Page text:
Trillion-Dollar Treasury Vacuum Coming
No one knows what this will do. It will be unprecedented.
(Bloomberg) -- With a debt ceiling deal freshly signed into law Saturday by President Joe Biden, the US Treasury is about to unleash a tsunami of new bonds to quickly refill its coffers.
This will be yet another drain on dwindling liquidity as bank deposits are raided to pay for it — and Wall Street is warning that markets aren’t ready.
The negative impact could easily dwarf the after-effects of previous standoffs over the debt limit. The Federal Reserve’s program of quantitative tightening has already eroded bank reserves, while money managers have been hoarding cash in anticipation of a recession.
JPMorgan Chase & Co. strategist Nikolaos Panigirtzoglou estimates a flood of Treasuries will compound the effect of QT on stocks and bonds, knocking almost 5% off their combined performance this year. Citigroup Inc. macro strategists offer a similar calculus, showing a median drop of 5.4% in the S&P 500 over two months could follow a liquidity drawdown of such magnitude, and a 37 basis-point jolt for high-yield credit spreads.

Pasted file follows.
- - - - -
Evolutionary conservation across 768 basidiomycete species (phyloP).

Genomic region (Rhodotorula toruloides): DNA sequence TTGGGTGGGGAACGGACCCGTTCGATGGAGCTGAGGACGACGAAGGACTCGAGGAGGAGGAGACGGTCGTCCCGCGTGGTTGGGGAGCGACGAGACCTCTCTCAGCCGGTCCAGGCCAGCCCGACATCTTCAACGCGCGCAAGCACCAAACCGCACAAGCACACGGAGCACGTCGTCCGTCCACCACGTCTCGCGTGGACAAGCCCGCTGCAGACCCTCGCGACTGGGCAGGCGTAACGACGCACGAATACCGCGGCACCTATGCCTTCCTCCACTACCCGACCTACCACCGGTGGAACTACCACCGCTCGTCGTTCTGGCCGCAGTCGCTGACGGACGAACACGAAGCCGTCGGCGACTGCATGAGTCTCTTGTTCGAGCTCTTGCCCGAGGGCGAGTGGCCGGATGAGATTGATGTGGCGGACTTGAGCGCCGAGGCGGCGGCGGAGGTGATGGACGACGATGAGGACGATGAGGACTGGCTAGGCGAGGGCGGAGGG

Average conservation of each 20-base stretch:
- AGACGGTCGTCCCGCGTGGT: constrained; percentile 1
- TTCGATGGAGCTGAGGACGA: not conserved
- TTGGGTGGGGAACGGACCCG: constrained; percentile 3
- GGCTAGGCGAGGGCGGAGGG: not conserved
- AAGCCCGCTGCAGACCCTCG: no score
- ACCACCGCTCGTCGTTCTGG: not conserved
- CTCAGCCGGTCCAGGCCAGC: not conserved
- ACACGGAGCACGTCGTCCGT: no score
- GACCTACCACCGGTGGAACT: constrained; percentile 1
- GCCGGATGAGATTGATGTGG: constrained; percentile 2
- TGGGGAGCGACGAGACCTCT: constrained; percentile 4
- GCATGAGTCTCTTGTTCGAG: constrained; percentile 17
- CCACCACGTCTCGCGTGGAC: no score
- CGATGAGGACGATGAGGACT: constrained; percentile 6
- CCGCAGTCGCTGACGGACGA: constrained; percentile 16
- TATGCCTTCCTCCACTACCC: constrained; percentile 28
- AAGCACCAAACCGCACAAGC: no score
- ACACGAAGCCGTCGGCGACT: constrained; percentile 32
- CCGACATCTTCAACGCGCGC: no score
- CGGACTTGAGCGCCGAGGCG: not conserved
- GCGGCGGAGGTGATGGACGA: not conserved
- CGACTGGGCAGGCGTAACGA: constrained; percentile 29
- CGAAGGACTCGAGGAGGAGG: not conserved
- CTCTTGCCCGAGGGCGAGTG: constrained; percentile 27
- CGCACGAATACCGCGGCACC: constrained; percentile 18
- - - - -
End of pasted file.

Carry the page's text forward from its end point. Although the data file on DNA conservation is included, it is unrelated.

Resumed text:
The sales, set to begin Monday, will rumble through every asset class as they claim an already shrinking supply of money: JPMorgan estimates a broad measure of liquidity will fall $1.1 trillion from about $25 trillion at the start of 2023.
“This is a very big liquidity drain,” says Panigirtzoglou. “We have rarely seen something like that. It’s only in severe crashes like the Lehman crisis where you see something like that contraction.”
It’s a trend that, together with Fed tightening, will push the measure of liquidity down at an annual rate of 6%, in contrast to annualized growth for most of the last decade, JPMorgan estimates.